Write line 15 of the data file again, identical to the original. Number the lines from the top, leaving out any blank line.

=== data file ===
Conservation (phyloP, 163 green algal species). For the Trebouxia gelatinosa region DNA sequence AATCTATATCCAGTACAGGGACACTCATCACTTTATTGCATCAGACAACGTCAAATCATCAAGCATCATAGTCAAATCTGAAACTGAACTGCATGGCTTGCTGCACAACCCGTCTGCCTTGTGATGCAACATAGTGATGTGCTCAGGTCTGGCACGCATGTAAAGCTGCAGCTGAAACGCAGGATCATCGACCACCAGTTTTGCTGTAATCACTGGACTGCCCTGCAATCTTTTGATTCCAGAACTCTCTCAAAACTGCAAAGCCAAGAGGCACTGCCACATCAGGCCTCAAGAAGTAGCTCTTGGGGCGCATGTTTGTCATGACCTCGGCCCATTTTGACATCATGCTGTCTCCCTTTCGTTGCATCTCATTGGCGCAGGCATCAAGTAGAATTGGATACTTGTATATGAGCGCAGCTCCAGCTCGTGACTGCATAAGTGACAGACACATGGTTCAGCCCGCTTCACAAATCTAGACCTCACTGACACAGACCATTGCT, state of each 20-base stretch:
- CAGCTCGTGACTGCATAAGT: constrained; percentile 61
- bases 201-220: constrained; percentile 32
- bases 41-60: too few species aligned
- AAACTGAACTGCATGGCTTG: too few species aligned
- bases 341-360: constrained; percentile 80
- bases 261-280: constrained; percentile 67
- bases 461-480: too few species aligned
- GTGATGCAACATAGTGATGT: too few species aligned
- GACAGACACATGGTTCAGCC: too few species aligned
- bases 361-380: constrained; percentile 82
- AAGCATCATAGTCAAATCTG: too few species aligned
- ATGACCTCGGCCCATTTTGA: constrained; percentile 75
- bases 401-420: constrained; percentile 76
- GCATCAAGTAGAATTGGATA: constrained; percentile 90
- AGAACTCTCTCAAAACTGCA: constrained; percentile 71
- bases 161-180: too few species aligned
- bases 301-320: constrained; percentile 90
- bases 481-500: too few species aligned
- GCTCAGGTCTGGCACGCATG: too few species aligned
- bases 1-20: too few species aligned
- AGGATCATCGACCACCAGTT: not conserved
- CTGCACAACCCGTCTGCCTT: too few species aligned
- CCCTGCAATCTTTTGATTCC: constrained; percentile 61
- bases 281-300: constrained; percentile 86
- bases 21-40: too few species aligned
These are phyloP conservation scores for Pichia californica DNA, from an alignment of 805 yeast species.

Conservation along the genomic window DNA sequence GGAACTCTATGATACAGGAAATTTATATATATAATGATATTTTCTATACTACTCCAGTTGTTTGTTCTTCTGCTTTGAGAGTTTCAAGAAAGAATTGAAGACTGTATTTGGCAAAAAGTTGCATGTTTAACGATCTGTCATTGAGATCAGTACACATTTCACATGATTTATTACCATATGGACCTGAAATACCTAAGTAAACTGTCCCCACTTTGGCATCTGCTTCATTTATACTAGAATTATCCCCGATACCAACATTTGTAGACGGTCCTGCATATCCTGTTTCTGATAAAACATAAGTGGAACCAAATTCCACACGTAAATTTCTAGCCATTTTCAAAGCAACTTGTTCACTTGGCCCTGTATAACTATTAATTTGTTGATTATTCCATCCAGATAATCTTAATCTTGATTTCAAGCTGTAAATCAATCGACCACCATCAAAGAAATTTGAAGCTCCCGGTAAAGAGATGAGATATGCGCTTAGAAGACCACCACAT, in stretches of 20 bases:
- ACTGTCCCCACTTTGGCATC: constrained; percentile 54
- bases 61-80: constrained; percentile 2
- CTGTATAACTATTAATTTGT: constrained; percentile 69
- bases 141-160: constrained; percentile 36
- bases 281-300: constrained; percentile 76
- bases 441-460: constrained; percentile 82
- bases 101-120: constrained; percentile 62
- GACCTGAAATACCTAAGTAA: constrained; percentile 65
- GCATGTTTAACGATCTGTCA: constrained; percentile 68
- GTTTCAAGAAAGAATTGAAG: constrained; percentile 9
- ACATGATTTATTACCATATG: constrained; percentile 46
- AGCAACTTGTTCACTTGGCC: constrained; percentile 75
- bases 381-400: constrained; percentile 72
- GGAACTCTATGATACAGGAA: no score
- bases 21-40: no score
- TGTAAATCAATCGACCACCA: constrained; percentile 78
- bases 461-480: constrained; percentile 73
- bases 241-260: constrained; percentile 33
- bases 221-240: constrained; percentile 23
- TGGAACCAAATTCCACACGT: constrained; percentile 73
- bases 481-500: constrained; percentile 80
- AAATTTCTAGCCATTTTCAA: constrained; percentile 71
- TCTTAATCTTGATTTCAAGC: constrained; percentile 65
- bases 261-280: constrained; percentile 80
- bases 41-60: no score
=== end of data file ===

- GCATCAAGTAGAATTGGATA: constrained; percentile 90